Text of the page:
A number of our students have recently asked questions about the First Amendment, so we wanted to take a moment to clarify this framework for everyone. We will also briefly review the Citizens United decision, just in case it is tested.
When discussing First Amendment issues, the best way to proceed is to first ask whether the type of speech you are dealing with is protected speech.
Only if you determine that the speech is protected—i.e. not (1) speech by government officials, (2) speech inciting imminent lawless action, (3) fighting words, (4) defamation or libel, (5) obscene speech or (6) commercial speech—then you would proceed with the analysis of protected speech.
The analysis for protected speech is two-steps: (1) is the restriction content based? and (2) if content based? = strict scrutiny but (2) if not content based (i.e. time, place or manner restriction on protected speech), then we need to discuss where the speech is taking place: public forum, limited public forum or non-public forum and apply the standard for the relevant forum.
However, if the type of speech you encounter is not protected speech, then you would just apply the standard for that type of speech. For example, since commercial speech is not considered protected speech, your analysis would be as follows: (1) truthful commercial speech = intermediate scrutiny or (2) false, deceptive or proposes illegal activity = unprotected speech.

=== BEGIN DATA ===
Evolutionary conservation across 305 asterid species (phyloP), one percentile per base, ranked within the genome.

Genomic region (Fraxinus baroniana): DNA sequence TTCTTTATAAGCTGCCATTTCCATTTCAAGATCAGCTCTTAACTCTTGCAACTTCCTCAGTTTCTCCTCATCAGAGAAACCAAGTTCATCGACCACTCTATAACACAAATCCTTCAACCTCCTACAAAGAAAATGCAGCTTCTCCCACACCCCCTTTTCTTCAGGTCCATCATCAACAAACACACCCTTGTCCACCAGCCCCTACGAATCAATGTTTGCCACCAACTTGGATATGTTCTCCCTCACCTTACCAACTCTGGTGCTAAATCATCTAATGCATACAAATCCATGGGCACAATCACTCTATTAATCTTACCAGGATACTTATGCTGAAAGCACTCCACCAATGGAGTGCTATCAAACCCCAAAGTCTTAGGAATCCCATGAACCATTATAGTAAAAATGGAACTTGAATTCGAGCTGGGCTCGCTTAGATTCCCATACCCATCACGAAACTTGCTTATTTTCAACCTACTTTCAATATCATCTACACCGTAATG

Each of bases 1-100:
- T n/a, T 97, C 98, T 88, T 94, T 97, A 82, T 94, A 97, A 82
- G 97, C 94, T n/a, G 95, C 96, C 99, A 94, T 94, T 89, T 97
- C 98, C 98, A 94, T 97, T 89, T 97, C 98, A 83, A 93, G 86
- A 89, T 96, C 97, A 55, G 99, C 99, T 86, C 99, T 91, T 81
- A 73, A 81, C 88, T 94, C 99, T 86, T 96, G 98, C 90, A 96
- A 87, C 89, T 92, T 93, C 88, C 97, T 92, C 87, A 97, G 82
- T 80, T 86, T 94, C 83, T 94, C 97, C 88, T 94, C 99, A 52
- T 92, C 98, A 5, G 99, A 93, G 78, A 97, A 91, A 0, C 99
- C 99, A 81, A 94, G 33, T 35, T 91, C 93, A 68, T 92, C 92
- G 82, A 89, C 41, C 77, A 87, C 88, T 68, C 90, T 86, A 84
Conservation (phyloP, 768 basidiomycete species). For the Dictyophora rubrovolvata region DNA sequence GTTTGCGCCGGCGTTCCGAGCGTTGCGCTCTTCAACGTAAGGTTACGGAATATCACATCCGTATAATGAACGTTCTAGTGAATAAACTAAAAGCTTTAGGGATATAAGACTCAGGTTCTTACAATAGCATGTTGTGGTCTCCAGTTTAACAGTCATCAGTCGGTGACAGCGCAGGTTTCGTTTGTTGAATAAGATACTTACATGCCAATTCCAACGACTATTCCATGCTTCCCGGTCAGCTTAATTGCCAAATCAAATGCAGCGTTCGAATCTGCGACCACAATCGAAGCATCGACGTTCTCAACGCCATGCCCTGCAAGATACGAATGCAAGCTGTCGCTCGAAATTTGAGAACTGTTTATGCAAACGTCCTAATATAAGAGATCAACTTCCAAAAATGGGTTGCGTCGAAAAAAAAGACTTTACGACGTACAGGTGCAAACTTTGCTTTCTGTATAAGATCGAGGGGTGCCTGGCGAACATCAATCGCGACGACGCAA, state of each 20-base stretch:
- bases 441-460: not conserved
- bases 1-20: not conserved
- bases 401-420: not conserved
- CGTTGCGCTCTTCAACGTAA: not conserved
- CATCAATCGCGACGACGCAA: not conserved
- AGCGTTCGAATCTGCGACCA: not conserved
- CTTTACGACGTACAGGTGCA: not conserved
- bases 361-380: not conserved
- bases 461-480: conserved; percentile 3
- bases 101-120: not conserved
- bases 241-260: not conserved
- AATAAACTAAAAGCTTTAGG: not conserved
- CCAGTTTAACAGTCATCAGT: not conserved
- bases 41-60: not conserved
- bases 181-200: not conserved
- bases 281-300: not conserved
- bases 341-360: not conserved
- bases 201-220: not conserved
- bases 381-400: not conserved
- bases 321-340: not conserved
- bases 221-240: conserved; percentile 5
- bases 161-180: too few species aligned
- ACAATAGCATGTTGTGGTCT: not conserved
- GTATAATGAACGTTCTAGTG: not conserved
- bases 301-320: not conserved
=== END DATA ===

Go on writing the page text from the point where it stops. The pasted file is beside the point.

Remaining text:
Citizens United v. Federal Election Commission
In 2010, the Supreme Court held that the First Amendment prohibited the government from restricting independent political expenditures by corporations and unions.
The majority argued that the First Amendment protects associations of individuals in addition to individual speakers, and further that the First Amendment does not allow prohibitions of speech based on the identity of the speaker. Corporations, as associations of individuals, therefore have speech rights under the First Amendment. Because spending money is essential to disseminating speech, as established in Buckley v. Valeo, limiting a corporation’s ability to spend money unconstitutionally limits the ability of its members to associate effectively and to speak on political issues.
The Court, however, upheld requirements for public disclosure by sponsors of advertisements. This case also did not change the federal ban on direct contributions from corporations or unions to candidate campaigns or political parties, which remain in effect.